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The One Social Security Benefit for Baby Boomers the Government Doesn’t Want You to Know About

Baby boomers - if you were born before 1954, we’ve got good news for you and your retirement savings plan. There’s a little-known financial strategy that lets you collect thousands of dollars more in Social Security benefits. This topic is not written about much anymore since a change in the tax law in 2015, but those who are eligible are leaving free money on the table! 

Read on to learn more and find out if you qualify. 

What is File and Suspend?

“File and suspend” was a claiming strategy that allowed some married couples to strategically maximize their Social Security retirement benefits. 

Here’s how it worked: When one spouse reaches full retirement age (or later) they could file for Social Security benefits and then immediately suspend them. The results of this action are two-fold. 

  1. Filing for Social Security would trigger benefits for the beneficiary’s eligible family members, such as a spouse, minor dependent child or permanently disabled adult child.
  2. Meanwhile, suspending the claim would allow that individual to delay their own retirement benefit while accruing delayed retirement credits. These credits allow your retirement benefits to grow by 8% per year until you reach age 70.

This means the other partner can also postpone filing for their own Social Security payout, while still receiving spousal benefits. Later, at age 70, both partners can switch to their enhanced benefits. 

Individuals can receive delayed retirement credits as a lump sum or a monthly payment. At an 8% increase per year, suspending benefits from age 66 to age 70 would put an extra 32% in your retirement savings plan - not bad! Thus, file and suspend became a popular and lucrative strategy for some retirees.

The Bipartisan Budget Act of 2015  

Basically, file and suspend was an unintended loophole that cost the Social Security program millions - while at the same time making some well-advised retirees very happy. To save some of that money - and to close a loophole that many deemed as unfair - Congress passed the Bipartisan Budget Act of 2015 (BBA).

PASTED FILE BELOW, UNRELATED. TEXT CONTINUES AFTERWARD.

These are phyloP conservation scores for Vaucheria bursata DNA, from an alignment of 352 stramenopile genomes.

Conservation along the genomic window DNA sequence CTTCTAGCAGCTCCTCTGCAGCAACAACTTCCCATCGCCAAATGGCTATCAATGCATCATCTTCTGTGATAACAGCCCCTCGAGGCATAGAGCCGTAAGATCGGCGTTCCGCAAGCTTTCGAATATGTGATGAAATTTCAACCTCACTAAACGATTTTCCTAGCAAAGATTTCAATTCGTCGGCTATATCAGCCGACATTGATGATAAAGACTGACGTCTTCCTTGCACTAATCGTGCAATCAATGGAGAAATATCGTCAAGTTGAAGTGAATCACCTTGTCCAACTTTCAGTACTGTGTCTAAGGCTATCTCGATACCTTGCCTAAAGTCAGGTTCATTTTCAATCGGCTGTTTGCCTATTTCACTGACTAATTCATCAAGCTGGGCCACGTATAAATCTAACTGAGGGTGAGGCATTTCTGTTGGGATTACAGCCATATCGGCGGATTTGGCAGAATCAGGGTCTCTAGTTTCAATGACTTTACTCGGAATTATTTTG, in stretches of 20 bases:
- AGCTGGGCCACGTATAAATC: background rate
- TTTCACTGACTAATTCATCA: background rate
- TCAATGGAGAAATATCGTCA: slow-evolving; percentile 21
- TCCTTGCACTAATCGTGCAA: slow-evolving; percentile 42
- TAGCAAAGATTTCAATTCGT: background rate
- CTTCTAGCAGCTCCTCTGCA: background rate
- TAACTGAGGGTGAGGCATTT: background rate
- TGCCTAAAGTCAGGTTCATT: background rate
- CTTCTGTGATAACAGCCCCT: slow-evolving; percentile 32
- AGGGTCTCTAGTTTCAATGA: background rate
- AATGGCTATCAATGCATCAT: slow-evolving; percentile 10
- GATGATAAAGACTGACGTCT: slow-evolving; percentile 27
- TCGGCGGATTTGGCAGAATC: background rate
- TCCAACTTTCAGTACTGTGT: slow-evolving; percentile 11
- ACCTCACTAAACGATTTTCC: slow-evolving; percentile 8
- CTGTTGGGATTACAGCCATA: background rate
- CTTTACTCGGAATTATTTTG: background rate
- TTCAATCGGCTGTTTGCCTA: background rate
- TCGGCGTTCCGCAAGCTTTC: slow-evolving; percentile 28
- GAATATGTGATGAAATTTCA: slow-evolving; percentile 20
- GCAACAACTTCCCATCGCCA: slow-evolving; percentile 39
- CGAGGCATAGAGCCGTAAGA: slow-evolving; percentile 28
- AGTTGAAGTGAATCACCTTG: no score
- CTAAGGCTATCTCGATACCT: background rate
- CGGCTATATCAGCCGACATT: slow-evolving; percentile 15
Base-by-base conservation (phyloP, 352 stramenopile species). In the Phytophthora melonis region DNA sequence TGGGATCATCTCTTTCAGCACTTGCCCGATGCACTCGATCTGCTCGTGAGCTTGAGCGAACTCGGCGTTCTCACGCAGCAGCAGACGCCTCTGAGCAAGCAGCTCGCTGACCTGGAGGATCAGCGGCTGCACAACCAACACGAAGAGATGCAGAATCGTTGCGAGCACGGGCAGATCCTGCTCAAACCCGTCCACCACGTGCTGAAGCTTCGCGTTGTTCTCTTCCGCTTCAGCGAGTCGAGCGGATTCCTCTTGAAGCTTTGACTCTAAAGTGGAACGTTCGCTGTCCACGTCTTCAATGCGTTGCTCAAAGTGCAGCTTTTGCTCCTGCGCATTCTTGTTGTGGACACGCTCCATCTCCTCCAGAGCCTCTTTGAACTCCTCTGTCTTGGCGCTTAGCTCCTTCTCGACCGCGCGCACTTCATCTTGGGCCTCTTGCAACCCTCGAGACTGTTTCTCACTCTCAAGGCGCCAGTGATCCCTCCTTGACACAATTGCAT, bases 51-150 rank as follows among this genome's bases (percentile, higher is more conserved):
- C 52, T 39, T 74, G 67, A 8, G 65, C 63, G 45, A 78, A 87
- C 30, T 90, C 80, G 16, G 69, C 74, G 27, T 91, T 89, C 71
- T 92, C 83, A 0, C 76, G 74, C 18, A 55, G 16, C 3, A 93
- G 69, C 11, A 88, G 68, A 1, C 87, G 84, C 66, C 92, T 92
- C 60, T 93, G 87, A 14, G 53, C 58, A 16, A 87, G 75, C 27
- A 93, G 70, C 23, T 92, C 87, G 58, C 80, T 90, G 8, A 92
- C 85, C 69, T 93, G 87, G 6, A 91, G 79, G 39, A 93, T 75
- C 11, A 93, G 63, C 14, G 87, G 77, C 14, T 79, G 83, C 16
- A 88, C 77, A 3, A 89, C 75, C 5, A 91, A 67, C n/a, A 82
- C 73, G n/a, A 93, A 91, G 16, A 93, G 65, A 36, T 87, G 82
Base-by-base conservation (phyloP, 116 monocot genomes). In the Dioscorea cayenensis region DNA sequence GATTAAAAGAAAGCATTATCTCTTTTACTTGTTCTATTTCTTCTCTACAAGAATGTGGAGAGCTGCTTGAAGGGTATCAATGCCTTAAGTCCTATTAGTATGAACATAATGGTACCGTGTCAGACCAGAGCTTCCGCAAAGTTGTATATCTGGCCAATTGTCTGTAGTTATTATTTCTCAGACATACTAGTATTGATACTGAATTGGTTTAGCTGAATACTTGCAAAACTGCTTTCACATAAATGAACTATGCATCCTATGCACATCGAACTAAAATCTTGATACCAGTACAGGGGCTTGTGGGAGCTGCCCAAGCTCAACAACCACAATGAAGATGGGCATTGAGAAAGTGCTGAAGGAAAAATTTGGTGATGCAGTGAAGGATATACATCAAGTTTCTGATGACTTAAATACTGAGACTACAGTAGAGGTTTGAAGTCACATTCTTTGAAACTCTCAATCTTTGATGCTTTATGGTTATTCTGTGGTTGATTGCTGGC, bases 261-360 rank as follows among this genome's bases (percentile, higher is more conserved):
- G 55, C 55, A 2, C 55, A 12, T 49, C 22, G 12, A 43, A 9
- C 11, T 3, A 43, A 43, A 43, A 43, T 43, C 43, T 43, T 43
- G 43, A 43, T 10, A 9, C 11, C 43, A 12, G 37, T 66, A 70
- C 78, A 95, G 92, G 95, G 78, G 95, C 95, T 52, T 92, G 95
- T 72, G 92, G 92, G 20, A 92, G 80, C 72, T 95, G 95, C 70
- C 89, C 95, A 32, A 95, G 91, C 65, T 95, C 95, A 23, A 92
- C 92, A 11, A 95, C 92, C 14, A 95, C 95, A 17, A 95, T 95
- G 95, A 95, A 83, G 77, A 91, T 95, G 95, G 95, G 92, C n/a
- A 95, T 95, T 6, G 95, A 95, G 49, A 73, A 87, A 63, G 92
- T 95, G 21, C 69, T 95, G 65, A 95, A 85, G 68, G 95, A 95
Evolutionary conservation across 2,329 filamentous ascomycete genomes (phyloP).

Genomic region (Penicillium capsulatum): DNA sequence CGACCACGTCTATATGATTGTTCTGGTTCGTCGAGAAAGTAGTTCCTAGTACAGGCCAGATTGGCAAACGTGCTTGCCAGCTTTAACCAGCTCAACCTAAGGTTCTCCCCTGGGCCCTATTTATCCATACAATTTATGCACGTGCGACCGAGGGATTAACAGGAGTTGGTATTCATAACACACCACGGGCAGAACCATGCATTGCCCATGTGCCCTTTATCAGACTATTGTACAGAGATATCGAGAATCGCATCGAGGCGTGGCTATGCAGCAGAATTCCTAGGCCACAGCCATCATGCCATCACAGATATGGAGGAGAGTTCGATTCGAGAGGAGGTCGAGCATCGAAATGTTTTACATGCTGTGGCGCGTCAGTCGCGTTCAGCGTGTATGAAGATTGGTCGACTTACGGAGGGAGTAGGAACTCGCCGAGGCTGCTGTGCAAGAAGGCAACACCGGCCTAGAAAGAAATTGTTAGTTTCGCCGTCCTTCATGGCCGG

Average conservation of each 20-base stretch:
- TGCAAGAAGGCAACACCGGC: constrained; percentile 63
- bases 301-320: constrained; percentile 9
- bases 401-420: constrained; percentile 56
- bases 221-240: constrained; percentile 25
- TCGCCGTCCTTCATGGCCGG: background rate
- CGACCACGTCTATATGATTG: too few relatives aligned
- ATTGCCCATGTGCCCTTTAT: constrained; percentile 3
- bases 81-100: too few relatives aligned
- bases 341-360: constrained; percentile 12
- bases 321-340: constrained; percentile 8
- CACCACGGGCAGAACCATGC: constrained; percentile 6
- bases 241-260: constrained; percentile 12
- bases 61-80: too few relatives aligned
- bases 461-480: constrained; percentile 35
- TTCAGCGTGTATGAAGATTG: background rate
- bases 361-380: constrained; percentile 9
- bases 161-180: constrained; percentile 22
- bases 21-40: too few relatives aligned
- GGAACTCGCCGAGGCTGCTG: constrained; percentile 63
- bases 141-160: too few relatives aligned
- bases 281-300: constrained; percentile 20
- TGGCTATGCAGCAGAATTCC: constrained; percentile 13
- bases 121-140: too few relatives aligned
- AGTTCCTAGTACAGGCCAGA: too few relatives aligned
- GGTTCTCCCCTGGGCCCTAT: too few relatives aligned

Specifically, two major changes in the law prevented couples from using the file and suspend strategy. Under the new law:

  • Suspending your own benefits effectively suspends all other benefits on your work record, including spousal or child benefits
  • Retirement and spouse applicants of any age (previously only those below full retirement age) cannot file for only a worker or only a spouse benefit; they are automatically filing for both

While the BBA effectively closes the loophole for new claimants, there’s one super important exception to this change that could be very valuable for you, if you meet the criteria.  

Who Can Still Take Advantage of the File and Suspend Strategy?

Anyone born before Jan. 2, 1954 was “grandfathered in” by the law, which means the second change above doesn’t apply to them. From now until they reach age 70, these lucky individuals can still file what is called a “restricted application” only for spousal benefits while waiting to claim their own benefits later. The spouse must have already started benefits before you’d be able to claim a restricted application.

So if you grew up on I Love Lucy, pogo sticks, and you remember when going to the movies cost less than a dollar - you might still be able to use this strategy. It’s relatively easy to execute and is a great way to pad your retirement income for a few years.

If you are too young or too old to file a restricted application for spousal benefits, don’t fret. You can still plan as a couple to maximize Social Security benefits and make your individual retirement accounts work for mutual benefit. 

If you’re not sure if this applies to you or you have any questions at all about using file and suspend to maximize your Social Security, a financial advisor can help. They also know plenty of other ways to help you with other ways to maximize your retirement savings, such as the “tax triangle” and Roth conversions

Contact us to discuss your situation and get expert advice from a Certified Financial Planner®. 

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